with Walter Kemmsies
A few years ago the Organization for Economic Cooperation and Development (OECD) estimated the size of the world’s middle class and forecast how it would grow. (The OECD’s middle class forecast, along with the U.S. Census Bureau’s world population estimates, is shown in the corresponding chart.) According to the OECD study, published in 2010, the global middle class should be 75 percent larger in 2020 compared to 2010 and by 2030 164 percent larger.
It is not clear from a logistics point of view that it will be possible to nearly double the number of people who have a middle class standard of living. There will certainly be a lot more freight moving around the world, if these forecasts prove to be correct. However, given the externalities such as congestion resulting from meeting the demands of the current size of the global middle class, one has to wonder if the OECD forecasts can be achieved. That will depend primarily on the global freight movement industry.
OECD, U.S. Census Bureau
As the U.K. manufacturers’ association EEF pointed out in a report released last July, the growth of the global middle class in the last 20 years has strained the capacity of raw material-producing industries. Europe has analyzed the issue of security of supply in the last few decades as it has become increasingly dependent on production from politically unstable regions, such as Eastern Europe, and concluded that it needs to diversify its sources. During this same period, metals, petroleum and agricultural commodity prices have increased 600 percent.
Natural gas prices are currently 65 percent higher in the United States compared to late 1999, significantly underperforming in terms of other commodities’ prices. However, this is traceable to technological improvements in extracting oil from shale reserves. Until recently, natural gas purchasing agreements indexed the price to be paid to that of oil prices, which allowed both parties to hedge price risk using oil futures contracts that had high daily trading volumes and were therefore very liquid. Due to the increase in supply in the United States, natural gas contracts are no longer linked to oil prices. European and Asian consumers still have contracts linking natural gas to oil prices, and therefore pay more than U.S. consumers do. However, as natural gas becomes a globally traded commodity, likely driven by increased U.S. exports, Asian and European consumers should be able to disconnect the price they pay from that of petroleum.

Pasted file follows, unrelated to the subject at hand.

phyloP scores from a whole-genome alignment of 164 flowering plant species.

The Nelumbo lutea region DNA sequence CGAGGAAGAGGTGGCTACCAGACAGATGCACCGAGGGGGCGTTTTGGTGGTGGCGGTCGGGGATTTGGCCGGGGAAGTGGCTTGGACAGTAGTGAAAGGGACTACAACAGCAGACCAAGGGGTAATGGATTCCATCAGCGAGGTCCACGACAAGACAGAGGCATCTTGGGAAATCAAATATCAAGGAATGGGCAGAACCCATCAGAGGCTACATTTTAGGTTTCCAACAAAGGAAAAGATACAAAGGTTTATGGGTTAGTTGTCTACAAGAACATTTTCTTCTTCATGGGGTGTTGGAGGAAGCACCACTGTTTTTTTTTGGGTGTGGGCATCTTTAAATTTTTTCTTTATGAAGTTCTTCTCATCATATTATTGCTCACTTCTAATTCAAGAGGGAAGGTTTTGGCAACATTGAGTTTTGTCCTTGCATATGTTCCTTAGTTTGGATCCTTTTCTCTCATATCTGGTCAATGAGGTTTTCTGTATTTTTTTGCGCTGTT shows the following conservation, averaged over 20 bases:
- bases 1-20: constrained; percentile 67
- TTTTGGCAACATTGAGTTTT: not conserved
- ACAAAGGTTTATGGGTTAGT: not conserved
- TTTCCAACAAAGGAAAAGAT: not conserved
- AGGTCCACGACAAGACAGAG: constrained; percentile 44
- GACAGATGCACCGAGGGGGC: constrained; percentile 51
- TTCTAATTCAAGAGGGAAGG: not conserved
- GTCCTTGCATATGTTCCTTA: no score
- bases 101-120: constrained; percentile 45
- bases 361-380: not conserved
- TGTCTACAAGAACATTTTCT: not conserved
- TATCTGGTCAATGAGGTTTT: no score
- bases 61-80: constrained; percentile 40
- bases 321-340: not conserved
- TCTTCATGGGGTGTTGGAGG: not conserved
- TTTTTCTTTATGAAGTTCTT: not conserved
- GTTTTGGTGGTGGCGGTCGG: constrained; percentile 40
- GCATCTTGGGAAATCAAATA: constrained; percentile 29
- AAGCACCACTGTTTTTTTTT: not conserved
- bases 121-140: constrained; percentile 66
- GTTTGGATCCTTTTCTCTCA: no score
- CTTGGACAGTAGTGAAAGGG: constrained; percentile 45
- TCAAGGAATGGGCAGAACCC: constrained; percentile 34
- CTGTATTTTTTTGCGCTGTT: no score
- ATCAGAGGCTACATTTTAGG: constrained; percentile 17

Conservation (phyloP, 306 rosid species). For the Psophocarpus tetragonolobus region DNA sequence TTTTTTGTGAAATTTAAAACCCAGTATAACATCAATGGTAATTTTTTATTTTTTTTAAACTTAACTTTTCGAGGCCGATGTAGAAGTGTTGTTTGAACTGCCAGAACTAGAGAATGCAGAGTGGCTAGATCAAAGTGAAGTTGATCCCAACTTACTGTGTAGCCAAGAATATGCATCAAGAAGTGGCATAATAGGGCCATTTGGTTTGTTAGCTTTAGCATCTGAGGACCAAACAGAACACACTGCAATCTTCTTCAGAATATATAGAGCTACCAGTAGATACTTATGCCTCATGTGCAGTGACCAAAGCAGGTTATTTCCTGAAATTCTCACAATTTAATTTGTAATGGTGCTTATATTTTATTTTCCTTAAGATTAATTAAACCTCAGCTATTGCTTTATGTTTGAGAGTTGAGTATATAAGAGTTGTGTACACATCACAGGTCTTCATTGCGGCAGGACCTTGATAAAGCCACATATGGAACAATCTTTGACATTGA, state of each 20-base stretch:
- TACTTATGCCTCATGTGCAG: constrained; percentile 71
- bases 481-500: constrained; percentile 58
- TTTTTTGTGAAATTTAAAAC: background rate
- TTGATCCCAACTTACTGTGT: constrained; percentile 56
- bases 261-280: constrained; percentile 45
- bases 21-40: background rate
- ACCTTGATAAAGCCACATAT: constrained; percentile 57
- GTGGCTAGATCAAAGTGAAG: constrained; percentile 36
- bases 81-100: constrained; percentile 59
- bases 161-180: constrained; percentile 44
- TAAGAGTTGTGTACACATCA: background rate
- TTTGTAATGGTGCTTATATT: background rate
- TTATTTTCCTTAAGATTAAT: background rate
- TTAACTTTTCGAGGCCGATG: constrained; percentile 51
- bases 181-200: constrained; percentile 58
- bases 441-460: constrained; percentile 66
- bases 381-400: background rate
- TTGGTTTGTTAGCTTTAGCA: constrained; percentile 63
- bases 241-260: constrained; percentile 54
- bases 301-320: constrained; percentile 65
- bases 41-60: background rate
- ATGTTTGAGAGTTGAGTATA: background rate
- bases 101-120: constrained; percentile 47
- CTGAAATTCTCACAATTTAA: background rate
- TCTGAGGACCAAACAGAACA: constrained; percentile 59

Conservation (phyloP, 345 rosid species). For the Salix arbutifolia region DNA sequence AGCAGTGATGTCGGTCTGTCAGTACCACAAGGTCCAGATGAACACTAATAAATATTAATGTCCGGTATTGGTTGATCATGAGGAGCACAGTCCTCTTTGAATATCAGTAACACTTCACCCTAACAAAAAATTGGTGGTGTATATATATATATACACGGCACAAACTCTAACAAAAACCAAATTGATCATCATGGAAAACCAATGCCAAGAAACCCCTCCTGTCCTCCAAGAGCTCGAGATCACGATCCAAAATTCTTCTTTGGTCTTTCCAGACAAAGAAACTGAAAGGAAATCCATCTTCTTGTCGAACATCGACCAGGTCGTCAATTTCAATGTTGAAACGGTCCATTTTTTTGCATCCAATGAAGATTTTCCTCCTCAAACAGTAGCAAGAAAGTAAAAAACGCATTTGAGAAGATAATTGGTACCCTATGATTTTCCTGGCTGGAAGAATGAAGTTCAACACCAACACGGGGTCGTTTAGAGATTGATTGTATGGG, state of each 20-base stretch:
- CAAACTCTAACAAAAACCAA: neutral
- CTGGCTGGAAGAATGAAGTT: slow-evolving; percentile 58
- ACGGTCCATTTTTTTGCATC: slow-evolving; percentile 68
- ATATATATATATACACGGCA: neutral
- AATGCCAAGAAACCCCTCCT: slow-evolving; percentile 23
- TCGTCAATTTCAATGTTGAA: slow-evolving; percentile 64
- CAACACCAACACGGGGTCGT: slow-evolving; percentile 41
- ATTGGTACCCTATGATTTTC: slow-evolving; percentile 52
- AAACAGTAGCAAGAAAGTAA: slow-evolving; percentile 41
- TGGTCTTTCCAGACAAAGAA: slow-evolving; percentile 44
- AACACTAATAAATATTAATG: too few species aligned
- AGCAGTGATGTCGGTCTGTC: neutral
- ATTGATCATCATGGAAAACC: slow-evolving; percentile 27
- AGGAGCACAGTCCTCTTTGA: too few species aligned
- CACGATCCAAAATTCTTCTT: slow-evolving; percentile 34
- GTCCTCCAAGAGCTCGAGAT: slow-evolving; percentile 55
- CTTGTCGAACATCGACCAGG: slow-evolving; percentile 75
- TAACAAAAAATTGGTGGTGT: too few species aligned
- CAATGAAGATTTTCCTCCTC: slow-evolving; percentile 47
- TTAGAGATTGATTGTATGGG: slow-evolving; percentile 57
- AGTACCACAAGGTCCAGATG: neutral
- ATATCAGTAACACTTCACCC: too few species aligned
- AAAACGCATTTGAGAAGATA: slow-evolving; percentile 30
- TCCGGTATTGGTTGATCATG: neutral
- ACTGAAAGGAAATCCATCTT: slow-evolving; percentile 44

The issue for natural gas is freight movement infrastructure, both on the export/liquefaction side, as well as the import/regasification end. This also applies to other raw materials such as agriculture. As discussed in this column a year ago, the Mississippi River system needs significant investment to overcome operational issues identified in a report published in 2011 by the United Soybean Board. The Mississippi has been losing share of U.S. grain exports, but remains very important for both international and domestic freight movement. The United States, however, is not alone in this regard. Brazil is the largest supplier of soy to China, but the cost of trucking this commodity from the inland Cerrado region to ports in the south of the country and the long voyage around Africa is expensive. It has been reported in the press that if Brazil develops inland waterway ports and improves highways leading to the Amazon River its costs could fall by about a third. This would not bode well for U.S. exports.
Larger bulk and container vessels can lower costs, if ports are able to handle them. Hence, dredging is required and inland connectivity must be improved. Getting this right would bring the OECD forecasts one step closer to being realistic, which would generate a healthy return on the infrastructure investments. In the absence of these investments, the global economic outlook would be extremely grim—low growth and inflation. Increasing the global middle class from 1.8 billion to 4.9 billion people is the ultimate global logistics challenge and the freight movement industry needs all the help it can get.
Kemmsies is chief economist at Moffatt & Nichol, an infrastructure engineering firm. He can be reached at (212) 768-7454, or email at firstname.lastname@example.org.
This column was published in the September 2014 issue of American Shipper.